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Digital 12-24mm!

When Nikon formed its grand digital SLR strategy back in the late 1990s (before the D1, even) it settled on some fundamental specifications. Chief among them was the size of their first dSLR image chip and the effect on backward compatibility for existing lenses. Did I lose you? Already?

DSLRs are re-worked 35mm single lens reflex cameras. But in 1998, the idea of creating an image chip 24 x 36 millimeters big was laughable. That's 864 square millimeters of semiconductor surface. About five times the surface area of the biggest semiconductors you could buy. For comparison, the Pentium III had 106 square millimeters of surface. You want a chip over eight times that big? Whaddaya, nuts?

So for this and a wider variety of good solid reasons that aren't as colorful to joke about, they settled into an image chip size of 23.6 by 15.5 millimeters or a surface area of 366 square millimeters, similar to that of a 35mm motion picture camera frame, only keeping the 3:2 aspect we had all come to know and work around.

Perhaps you remember from yesteryear that half-frame 35mm cameras were briefly popular when people started realizing how much every click was costing them. Half frame cameras shoot an image about 18 x 24mm (432 sq mm), yadda, yadda.

Cinematographers have known for years that big blowups are possible with Nikkor optics on their specialty movie cameras. Some used the same optics that are made for 35mm SLRs. In cinematographer terms, these lenses are a total bargain. You can easily pay $4000+ for a lens that fits your Arriflex.

Why mention this? It all has to do with the look of images as they grow in image size at reproduced dimensions that land on our collective retinas.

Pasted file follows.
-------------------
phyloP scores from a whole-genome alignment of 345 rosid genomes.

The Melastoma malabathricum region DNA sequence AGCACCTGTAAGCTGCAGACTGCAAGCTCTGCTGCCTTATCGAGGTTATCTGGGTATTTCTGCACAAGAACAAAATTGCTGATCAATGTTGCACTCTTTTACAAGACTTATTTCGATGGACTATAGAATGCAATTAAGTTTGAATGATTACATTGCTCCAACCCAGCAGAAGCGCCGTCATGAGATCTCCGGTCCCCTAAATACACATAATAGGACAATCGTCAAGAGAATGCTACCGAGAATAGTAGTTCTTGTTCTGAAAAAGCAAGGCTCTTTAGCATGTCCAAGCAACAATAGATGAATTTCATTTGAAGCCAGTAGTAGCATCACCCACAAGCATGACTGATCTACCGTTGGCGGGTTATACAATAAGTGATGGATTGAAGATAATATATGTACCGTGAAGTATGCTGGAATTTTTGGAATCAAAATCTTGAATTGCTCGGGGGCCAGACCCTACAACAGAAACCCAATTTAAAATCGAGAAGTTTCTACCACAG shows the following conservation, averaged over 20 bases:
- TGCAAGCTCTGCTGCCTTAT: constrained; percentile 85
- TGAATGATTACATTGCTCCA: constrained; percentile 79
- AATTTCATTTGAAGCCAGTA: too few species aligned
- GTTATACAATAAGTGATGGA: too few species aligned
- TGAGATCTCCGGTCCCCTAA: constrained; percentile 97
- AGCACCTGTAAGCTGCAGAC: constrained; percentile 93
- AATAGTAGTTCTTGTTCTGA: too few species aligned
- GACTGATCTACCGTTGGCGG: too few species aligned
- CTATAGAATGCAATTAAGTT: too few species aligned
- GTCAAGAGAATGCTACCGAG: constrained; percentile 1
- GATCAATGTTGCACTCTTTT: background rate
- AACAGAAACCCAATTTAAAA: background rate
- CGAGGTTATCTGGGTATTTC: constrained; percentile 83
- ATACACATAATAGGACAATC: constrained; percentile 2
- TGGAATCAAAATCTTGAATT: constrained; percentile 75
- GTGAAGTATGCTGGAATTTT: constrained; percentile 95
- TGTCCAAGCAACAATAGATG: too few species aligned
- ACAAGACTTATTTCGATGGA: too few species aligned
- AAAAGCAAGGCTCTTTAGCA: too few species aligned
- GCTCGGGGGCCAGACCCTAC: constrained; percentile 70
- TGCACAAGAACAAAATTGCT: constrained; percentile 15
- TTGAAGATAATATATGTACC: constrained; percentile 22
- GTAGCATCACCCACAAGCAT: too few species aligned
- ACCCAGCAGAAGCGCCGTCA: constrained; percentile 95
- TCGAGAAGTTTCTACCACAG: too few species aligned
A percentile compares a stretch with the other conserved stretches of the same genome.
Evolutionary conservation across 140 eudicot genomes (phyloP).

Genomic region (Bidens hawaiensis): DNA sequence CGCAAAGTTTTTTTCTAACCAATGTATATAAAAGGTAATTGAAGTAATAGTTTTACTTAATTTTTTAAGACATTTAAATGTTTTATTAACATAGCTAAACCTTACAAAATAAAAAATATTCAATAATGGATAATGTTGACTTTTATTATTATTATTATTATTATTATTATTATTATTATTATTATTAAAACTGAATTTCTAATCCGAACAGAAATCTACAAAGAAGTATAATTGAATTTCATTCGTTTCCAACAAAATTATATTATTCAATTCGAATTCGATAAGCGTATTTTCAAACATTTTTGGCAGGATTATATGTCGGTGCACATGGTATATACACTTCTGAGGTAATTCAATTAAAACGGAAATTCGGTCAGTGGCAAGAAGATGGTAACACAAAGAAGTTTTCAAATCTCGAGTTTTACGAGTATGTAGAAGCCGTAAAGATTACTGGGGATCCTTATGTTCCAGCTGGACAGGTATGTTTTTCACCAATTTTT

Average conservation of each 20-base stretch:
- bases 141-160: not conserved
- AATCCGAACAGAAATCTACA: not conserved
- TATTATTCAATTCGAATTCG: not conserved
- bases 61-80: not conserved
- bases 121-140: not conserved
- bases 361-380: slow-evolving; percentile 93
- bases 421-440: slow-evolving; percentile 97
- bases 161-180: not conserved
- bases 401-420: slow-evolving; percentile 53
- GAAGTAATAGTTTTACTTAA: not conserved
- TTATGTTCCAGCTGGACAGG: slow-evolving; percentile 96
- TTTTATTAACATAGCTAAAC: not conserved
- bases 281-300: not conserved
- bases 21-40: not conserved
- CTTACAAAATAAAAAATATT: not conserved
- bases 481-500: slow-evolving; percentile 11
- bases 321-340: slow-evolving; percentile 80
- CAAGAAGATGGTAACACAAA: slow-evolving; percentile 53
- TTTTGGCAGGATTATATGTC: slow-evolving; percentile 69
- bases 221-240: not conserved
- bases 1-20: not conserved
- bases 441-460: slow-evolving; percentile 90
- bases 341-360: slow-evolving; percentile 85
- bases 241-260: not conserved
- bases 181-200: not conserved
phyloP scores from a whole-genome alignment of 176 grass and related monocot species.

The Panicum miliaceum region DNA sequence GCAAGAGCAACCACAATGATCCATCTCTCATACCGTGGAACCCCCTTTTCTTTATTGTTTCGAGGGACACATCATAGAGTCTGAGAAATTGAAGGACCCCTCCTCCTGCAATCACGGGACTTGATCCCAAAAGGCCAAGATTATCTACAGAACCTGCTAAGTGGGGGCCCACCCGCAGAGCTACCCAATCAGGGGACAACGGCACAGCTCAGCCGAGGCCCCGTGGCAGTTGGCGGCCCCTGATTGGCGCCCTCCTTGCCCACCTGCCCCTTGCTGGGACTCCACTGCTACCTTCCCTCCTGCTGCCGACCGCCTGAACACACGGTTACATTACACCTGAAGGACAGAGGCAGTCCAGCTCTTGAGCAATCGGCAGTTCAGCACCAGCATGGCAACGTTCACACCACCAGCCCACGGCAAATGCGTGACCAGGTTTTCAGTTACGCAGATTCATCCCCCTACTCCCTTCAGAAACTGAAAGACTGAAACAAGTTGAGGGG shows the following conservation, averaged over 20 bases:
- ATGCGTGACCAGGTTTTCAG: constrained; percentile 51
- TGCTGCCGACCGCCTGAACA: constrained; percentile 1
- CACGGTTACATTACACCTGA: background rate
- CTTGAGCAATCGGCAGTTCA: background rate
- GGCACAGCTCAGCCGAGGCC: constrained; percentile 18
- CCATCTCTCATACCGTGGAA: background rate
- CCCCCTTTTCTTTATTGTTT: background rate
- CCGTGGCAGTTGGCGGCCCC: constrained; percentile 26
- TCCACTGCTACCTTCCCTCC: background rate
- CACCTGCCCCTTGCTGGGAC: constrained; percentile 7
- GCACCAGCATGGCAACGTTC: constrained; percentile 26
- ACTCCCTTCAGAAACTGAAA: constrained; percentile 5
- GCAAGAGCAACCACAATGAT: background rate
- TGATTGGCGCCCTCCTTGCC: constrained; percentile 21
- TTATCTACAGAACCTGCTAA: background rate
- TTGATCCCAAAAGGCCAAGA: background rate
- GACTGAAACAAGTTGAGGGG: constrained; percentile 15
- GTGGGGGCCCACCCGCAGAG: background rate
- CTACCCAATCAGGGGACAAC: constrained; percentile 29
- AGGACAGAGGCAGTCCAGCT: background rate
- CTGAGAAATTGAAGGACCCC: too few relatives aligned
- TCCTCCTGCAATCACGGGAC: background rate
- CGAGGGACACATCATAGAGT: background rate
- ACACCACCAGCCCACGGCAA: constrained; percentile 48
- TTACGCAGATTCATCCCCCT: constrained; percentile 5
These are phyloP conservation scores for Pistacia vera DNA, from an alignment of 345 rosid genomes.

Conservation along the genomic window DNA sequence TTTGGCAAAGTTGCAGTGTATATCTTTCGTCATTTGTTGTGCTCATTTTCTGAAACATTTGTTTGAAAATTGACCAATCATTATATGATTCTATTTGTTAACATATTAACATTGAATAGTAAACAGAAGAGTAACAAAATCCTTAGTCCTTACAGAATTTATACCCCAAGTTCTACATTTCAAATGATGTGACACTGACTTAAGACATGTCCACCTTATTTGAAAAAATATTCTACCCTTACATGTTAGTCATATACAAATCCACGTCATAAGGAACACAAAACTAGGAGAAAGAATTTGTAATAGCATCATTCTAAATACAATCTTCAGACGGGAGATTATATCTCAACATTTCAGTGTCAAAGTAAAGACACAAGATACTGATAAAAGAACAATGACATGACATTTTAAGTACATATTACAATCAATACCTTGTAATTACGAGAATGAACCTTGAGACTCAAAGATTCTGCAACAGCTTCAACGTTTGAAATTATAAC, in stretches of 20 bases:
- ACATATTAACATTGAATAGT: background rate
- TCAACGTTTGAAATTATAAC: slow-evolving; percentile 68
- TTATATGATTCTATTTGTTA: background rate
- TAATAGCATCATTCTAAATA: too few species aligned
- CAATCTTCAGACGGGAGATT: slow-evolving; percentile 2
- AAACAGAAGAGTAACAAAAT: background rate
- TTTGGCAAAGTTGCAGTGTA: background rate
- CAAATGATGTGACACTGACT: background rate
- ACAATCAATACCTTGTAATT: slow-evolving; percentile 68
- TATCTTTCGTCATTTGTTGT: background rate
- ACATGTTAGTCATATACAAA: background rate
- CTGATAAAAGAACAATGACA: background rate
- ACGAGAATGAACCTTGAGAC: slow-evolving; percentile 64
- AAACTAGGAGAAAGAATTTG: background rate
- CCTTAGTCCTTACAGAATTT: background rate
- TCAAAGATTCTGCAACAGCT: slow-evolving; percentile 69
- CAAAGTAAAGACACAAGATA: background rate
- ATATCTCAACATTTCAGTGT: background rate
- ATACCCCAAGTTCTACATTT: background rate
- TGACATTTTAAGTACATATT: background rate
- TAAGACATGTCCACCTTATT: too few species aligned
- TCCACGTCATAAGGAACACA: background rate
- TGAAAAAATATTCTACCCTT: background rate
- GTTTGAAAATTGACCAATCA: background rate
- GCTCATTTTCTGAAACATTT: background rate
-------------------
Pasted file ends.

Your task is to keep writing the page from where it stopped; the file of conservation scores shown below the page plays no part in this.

How big is a picture?

Isn't that like asking how much does a house cost? I mean pictures come in every size, don't they? As it turns out, the big ones and little ones are exceptions to the rule. And there is a rule:

No larger than 28 degrees. Rule of thumb. That's how big it is (width) in the best seat in a movie theater or as an 8x10 at reading distance. And that's how big a well-tempered 18x24mm chunk of film can work when stretched to its approximate limits.

When 35mm still format imaging was born, the amount of considered thought that went into the decision went sort of like this:

So, we could make a hand-held little camera that uses some of that movie film that's so cheap.

Yep, I reckon.

How many shots should it hold?

Dunno. Roll film gives you 12 shots. We should double that, doncha think? Twenty five, mebbee.

That's only two feet. Couple of cents worth. How we going to sell that? People would think they're being gypped.

Got an idea: Double the frame size, so people will think we done them a big favor.